I used to go out and just take photos. I never really talked to the people I was photographing, mostly I don’t even think they knew I was there. In fact, that was the idea. Blend in and you will get the candid shots.
However, the more work I do for publications like the Western Morning News the more I find myself talking to people. I have to at least get their names! But more and more I find my notebook coming out, notes being taken with a nagging wish in the back of my mind that I had taken my dictaphone.
Being freelance I don’t always get the press release which means I have no background information prior to the event I am attending. So while the local staff photographers turn up and take one or two pictures and then move on to the next booking, I hang around and chat and try to find out as much as I can.
Last Friday was one such time and although the Head of Marketing at King's College (Taunton) had been very helpful and given me some background information I got drawn into a conversation with John Shipley, Chief Exec of Taunton Association for the Homeless.
“Homelessness is forgotten by January” John tells me. In fact thinking about it the only story I remember about the homeless this year is that of Michael who died in Totnes in November. I only heard about this because of the 48 hour sleep out street vigil by Graham Walker, who himself was once homeless. It seems the weather has pushed the homeless from our pages this year too.
I ask John how many people are living on the streets in Taunton and am a little surprised when John says 15. I thought it might be more. But on reflection Taunton is a small town and 15 is not such a small number. John may have noticed my slight look of surprise, or with my news head on, was it disappointment, the bigger the number the more the newsdesk might like it. John quickly follows this number up with 'and another 130 living in our shelters.' All these people are from Somerset, John explains they travel to Taunton from all over the county as this is where the shelters are.
John also told me that the age of the homeless appears to be dropping, now many are under 25. Men are losing their jobs which causes financial problems and puts pressure on marriages, often leading to divorce and the men living rough. This information makes me realise that out of those three steps to homelessness I have completed two of them. I have a sudden desire to put some more chance in the collection tin.
What had taken me to Taunton last Friday? I’d heard that the three heads of the Taunton independent schools had the week before met for a Christmas lunch. This had led to it being agreed, or maybe it was a dare, that the three would busk in the centre of Taunton to raise money for Shelter Care, a charity that works for the homeless.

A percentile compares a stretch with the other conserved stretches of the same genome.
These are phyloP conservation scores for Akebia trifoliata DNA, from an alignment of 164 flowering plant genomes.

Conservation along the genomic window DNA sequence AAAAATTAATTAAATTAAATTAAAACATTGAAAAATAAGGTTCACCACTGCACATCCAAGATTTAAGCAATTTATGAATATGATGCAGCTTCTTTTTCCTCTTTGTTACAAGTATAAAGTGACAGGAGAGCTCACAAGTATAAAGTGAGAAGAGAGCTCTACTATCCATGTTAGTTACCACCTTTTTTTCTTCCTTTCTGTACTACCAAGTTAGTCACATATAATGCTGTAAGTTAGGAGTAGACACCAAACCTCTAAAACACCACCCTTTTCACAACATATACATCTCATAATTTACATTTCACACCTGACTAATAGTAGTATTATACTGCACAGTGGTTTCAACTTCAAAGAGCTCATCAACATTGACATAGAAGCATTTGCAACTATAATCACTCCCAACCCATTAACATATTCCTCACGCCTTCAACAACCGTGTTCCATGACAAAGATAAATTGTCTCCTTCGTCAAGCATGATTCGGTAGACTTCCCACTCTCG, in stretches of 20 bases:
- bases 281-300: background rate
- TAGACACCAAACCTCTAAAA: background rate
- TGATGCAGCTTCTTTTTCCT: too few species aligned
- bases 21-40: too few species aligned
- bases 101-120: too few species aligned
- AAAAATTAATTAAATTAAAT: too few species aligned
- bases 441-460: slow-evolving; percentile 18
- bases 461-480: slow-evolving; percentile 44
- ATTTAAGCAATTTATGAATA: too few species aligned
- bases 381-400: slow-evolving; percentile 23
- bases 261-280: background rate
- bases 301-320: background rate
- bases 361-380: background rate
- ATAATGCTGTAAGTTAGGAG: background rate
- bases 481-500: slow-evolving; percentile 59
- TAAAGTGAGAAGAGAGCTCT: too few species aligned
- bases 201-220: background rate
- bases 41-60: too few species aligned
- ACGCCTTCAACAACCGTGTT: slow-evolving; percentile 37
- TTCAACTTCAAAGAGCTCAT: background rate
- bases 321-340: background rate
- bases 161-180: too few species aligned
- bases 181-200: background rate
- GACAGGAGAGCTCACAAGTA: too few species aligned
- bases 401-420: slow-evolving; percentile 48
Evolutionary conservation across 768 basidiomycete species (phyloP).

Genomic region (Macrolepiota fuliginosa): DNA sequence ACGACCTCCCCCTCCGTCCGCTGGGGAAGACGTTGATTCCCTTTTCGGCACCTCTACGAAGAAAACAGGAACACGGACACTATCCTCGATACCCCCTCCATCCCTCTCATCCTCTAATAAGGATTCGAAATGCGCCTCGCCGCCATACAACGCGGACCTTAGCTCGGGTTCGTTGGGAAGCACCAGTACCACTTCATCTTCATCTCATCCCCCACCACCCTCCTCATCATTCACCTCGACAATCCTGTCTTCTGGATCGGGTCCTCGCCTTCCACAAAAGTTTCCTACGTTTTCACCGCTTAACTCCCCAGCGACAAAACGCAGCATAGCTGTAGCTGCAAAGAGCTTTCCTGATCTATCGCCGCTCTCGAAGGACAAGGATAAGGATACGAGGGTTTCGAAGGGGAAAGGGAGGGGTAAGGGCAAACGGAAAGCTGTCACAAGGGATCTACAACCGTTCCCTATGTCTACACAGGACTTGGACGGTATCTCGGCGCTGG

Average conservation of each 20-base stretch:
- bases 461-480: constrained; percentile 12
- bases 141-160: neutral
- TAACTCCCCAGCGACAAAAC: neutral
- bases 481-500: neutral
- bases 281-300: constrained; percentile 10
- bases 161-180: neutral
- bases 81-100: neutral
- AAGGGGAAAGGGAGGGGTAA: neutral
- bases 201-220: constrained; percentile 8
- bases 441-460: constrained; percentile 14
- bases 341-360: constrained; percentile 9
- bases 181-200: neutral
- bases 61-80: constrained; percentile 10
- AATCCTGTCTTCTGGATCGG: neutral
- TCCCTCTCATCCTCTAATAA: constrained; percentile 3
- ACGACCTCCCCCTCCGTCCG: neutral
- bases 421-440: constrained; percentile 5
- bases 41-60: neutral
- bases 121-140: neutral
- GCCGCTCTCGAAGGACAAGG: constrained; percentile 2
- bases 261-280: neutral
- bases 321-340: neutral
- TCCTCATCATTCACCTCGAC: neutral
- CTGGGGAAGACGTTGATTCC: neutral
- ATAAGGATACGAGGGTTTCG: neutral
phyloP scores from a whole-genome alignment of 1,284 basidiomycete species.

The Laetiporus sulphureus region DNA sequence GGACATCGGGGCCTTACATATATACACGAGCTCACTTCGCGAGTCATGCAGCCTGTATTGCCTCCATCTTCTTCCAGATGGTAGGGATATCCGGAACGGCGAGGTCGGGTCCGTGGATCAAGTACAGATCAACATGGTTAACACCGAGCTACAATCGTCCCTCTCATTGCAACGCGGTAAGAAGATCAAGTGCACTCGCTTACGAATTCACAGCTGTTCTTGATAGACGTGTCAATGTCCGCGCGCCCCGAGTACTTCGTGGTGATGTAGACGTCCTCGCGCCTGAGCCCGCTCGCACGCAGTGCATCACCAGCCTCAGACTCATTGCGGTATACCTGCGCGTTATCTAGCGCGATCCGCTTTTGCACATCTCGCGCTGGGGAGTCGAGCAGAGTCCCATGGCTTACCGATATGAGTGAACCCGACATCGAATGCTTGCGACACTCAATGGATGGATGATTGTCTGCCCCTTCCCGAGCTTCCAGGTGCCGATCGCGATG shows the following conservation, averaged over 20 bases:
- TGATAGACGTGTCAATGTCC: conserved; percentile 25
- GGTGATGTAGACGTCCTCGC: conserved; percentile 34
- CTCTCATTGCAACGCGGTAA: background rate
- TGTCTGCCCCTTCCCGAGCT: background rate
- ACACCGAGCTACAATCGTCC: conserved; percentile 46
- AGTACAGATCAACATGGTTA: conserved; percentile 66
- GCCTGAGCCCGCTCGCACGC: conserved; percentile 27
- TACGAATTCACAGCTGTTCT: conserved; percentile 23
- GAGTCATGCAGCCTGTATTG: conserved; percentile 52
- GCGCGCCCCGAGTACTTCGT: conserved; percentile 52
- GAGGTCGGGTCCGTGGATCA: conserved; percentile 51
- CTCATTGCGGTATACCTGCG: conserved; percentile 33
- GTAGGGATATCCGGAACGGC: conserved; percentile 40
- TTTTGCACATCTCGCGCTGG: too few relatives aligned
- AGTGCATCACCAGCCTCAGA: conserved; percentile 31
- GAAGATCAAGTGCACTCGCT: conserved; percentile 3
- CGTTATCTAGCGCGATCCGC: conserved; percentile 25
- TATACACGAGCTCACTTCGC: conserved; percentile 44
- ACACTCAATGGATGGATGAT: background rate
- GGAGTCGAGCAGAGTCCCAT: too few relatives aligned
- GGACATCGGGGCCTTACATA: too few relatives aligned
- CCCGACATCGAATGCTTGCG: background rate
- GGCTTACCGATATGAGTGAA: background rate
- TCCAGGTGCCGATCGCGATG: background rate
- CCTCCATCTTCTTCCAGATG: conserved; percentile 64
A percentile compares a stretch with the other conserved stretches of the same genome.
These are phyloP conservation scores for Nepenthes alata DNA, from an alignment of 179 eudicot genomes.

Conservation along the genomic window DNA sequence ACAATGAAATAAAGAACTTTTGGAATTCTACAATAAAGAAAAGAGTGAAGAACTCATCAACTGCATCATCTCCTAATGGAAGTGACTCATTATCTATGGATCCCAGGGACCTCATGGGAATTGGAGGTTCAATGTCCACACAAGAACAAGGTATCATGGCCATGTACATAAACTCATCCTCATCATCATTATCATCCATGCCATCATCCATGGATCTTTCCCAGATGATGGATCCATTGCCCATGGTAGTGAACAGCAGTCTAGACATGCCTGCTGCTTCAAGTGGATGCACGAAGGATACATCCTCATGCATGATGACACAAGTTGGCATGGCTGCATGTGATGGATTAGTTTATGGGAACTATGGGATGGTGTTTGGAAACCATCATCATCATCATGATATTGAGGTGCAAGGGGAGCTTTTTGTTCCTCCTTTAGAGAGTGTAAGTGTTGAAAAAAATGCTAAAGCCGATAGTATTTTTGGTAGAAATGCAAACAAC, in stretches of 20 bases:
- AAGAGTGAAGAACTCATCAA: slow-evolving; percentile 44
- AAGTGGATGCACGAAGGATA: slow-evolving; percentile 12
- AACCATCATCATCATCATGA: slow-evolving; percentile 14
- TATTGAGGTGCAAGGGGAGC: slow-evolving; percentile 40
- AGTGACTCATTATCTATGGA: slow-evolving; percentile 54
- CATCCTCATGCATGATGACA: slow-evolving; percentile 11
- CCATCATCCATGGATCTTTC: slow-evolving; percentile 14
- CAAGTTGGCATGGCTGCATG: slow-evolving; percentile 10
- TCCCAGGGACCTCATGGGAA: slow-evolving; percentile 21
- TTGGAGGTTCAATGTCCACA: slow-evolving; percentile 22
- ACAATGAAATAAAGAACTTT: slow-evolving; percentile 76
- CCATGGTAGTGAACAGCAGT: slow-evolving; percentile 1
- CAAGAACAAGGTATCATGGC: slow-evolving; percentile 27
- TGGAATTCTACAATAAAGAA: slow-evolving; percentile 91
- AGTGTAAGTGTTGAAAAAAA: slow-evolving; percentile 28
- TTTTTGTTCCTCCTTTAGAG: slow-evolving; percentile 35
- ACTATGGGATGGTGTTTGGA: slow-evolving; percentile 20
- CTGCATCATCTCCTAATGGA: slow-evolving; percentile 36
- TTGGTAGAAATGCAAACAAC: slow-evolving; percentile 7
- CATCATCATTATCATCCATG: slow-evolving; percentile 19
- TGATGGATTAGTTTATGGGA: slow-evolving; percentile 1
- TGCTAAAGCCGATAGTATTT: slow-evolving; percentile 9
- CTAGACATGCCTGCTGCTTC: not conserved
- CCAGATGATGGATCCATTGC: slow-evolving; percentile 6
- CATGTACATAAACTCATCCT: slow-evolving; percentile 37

As I walked through Castle Green I could hear carols being played and spotted through the arch outside Brazz a crowd of people and three musicians in Santa hats. I’d found my heads.
Chris Alcock, Richard Biggs, Dr John Newton
In case you’ve missed the weather reports, it’s rained for what seems like 40 days and 40 nights. Friday saw a break in the rain and the sun shone. The streets where full of shoppers who were being serenaded by the sometimes slightly out of tune carols. There was a fun atmosphere with plenty of laughing and jokes. It felt like Christmas had arrived in Taunton.
Richard Biggs, Headmaster of King’s College in Taunton.
Richard Biggs, Headmaster of King’s College in Taunton is perhaps the most experienced musician, having last year passed his grade 8 on the French horn, but has expressed doubts over whether he has enough stamina to last a full hour of playing.
Dr John Newton, Headmaster of Taunton School
Dr John Newton, Headmaster of Taunton School, is a pretty decent tuba player, well able to hold down a bass line.
Chris Alcock, Headmaster of Queen’s College.
Headmaster of Queen’s College, Chris Alcock, is perhaps the most nervous of the trio, having only been learning the tenor saxophone for a few months now.
Chris Alcock, Richard Biggs, Dr John Newton.
Students from Queen's College collect money.
Students from all three schools were politely collecting money from passers-by as well as those who stayed to listen. In all £350 was raised and I feel a tradition has been born and we will see the return of the Busking Heads next Christmas.
John tells me the money raised will go towards helping the homeless back to work, whether by helping to by clothing for job interviews or boots to enable them to work on building sites etc. Money raised also helps buy furniture for those lucky enough to have found work and accommodation. If you would like to donate please click here for information.
Unfortunately the rain returned overnight and in the words of the newsdesk editor, “sorry Andy, your pictures got flooded out.”